The world of science suffered a terrible loss when chemist Paul O’Brien, professor of Inorganic Materials at the University of Manchester, passed away. A pioneer in his field, Professor O’Brien perfected nano-scientific techniques, which contributed to the development of many different fields.
His research concentrated on developing new chemical processes for manufacturing thin films and nanoparticles. In 1995, he began using chemical synthesis to make quantum dots, which are very small semiconductor particles, only several nanometers in size. They emit lights of different frequencies upon applying light or electricity to them, which can be controlled by varying the size of the quantum dots.
Professor O’Brien helped to develop new methods for making quantum dots, which replaced the traditional methods that used hazardous alkyl precursors at high temperatures. Moreover, his research paved the way for the development of mass production methods that require significantly less energy and generate fewer harmful byproducts. As a result of his work, quantum dots are now omnipresent in modern electronics.
Professor O’Brien published over 700 scientific papers and edited innumerable books in his illustrious career. In 2001, he founded the company NanoCo Technologies to commercialise the production of quantum dots without heavy metals. It supplied quantum dots to many elite businesses such as Dow and Merck.
His career was honoured with many awards for his research and contributions to his field. Elected as a Fellow of The Royal Society in May 2013, he was the recipient of the A.G. Evans Memorial Medal from University College Cardiff, the Kroll Award from the Institute of Materials, Minerals and Mining (IOMMM) for process chemistry in 2007, and the first Peter Day Award of the Royal Society of Chemistry (RSC) for Materials Chemistry in 2009. He was also awarded the Potts Chemistry medal by his alma mater, the University of Liverpool. He received a CBE in the New Year Honours 2016 for services to science and engineering.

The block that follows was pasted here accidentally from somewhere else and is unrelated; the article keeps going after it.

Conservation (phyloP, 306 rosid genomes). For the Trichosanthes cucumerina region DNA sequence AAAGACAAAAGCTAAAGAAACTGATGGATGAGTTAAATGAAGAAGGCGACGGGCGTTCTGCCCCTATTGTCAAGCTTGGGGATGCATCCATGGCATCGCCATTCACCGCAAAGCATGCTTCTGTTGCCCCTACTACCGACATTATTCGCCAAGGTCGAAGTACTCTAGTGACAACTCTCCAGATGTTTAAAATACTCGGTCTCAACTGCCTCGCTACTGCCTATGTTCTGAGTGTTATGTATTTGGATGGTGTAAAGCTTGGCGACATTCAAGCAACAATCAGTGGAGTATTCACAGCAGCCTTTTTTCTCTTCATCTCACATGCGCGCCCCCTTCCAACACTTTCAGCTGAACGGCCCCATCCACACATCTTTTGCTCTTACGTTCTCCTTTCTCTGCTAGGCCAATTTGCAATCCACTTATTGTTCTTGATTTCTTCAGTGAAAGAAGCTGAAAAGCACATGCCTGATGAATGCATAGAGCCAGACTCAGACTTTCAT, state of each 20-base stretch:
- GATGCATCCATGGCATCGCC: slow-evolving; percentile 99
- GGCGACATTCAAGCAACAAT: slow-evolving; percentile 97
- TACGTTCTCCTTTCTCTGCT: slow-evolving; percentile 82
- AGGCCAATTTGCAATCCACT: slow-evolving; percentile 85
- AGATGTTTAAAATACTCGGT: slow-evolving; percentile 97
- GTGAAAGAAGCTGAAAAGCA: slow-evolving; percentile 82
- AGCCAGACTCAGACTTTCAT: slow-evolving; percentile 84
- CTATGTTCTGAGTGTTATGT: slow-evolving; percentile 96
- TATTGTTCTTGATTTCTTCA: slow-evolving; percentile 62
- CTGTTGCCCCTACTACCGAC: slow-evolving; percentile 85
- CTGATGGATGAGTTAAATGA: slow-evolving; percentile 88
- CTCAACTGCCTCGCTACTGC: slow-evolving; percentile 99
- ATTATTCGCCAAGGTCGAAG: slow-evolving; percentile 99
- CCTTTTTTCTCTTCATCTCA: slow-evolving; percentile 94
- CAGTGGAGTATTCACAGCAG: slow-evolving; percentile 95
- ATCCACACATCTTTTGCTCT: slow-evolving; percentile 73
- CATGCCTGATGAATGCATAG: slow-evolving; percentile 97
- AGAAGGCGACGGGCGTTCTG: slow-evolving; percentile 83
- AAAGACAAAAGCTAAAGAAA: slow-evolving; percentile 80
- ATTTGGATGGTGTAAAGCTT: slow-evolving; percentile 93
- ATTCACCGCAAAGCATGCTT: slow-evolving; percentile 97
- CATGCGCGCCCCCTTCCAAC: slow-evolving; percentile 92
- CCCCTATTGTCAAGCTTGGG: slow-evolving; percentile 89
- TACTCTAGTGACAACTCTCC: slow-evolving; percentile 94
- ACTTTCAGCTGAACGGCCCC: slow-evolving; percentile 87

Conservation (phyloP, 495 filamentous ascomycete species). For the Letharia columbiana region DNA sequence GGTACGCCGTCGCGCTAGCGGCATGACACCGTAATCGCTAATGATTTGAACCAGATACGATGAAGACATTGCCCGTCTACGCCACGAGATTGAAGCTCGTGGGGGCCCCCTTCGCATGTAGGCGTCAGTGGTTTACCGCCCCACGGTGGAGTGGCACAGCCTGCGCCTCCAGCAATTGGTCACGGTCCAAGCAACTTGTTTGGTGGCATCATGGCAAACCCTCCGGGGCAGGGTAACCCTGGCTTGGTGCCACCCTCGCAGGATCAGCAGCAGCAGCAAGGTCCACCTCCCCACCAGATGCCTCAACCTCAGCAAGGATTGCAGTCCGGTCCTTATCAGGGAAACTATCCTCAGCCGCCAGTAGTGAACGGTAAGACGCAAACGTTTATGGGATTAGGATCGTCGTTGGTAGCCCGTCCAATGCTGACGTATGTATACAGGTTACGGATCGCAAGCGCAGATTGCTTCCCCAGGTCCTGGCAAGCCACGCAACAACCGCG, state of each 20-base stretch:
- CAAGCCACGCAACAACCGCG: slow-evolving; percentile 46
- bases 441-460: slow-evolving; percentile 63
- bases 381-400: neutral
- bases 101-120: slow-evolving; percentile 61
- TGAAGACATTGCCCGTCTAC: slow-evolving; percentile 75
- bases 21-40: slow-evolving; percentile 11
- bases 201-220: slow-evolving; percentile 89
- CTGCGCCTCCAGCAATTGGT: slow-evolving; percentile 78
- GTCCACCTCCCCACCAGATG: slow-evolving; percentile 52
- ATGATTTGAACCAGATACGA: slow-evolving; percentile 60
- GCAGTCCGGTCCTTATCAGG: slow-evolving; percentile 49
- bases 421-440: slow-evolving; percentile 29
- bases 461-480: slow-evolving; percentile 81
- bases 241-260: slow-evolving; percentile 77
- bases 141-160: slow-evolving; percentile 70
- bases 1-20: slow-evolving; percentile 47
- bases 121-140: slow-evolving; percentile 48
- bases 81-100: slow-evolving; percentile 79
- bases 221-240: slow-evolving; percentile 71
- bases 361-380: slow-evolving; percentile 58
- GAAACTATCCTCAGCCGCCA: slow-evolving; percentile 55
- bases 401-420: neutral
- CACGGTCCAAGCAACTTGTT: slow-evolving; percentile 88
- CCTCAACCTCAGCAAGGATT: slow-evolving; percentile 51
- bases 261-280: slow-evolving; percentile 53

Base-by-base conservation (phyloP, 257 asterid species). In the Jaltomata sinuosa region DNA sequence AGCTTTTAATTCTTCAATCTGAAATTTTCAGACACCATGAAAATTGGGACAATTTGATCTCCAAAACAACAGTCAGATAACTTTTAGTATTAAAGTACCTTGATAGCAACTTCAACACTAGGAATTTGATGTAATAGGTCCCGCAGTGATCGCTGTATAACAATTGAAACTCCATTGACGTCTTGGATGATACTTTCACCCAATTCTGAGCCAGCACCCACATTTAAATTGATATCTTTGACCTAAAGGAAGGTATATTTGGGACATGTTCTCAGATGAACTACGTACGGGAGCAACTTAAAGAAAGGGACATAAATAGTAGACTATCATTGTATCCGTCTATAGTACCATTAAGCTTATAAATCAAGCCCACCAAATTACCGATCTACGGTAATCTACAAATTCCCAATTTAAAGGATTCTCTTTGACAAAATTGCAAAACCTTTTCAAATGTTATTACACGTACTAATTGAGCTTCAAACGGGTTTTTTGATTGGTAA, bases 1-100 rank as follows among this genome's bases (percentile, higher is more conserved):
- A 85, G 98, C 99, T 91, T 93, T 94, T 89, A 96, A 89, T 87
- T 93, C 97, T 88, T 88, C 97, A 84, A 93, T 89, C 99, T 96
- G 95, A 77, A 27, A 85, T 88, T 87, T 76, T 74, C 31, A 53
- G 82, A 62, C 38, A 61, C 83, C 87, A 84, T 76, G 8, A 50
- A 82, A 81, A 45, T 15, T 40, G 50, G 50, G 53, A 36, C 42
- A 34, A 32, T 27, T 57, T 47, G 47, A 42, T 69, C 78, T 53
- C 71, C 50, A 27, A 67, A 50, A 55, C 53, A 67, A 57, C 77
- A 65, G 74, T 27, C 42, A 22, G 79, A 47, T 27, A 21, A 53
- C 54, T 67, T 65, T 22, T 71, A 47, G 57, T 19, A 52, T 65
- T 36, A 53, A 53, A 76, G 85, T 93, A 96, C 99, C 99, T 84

Professor O’Brien worked in collaboration with researchers from many different fields. As quoted on the University website, Professor Richard Winpenny, former head of the School of Chemistry at the University of Manchester stated that: “Paul’s energy, enthusiasm, wisdom, and optimism provided outstanding leadership. He was also a very active Associate Dean for Research and one of the driving forces in setting up the Dalton Nuclear Institute.”
Robert Parker, chief of the Royal Society of Chemistry and a former colleague of Paul O’Brien said: “For many years Paul has been a steadfast, positive and committed member and representative of our Royal Society of Chemistry community. Paul was a loyal supporter of others, great fun to be around and was generous with his time to both his research colleagues and the many friends he made through decades of involvement with our activities at the RSC. We will miss him deeply and I pass on my sincere condolences to his wife Kym.”
O’Brian was also very passionate about the development of science and technology in African states. Owing to his relentless efforts, he managed to secure considerable amounts of funding from the Royal Society and the UK government for equipment for solar energy capture in three African nations. He retired in July 2018, but his retirement did not deter him back from making scientific contributions. He continued drafting and editing papers from his hospital bed, which he turned into an improvised office.
Besides being an academic figure, Professor O’Brien always found time to pursue many of his other interests such as reading, hill-walking, camping, theatre, and football.
He was a charismatic conversationalist, and was a role model to many. He will be sorely missed.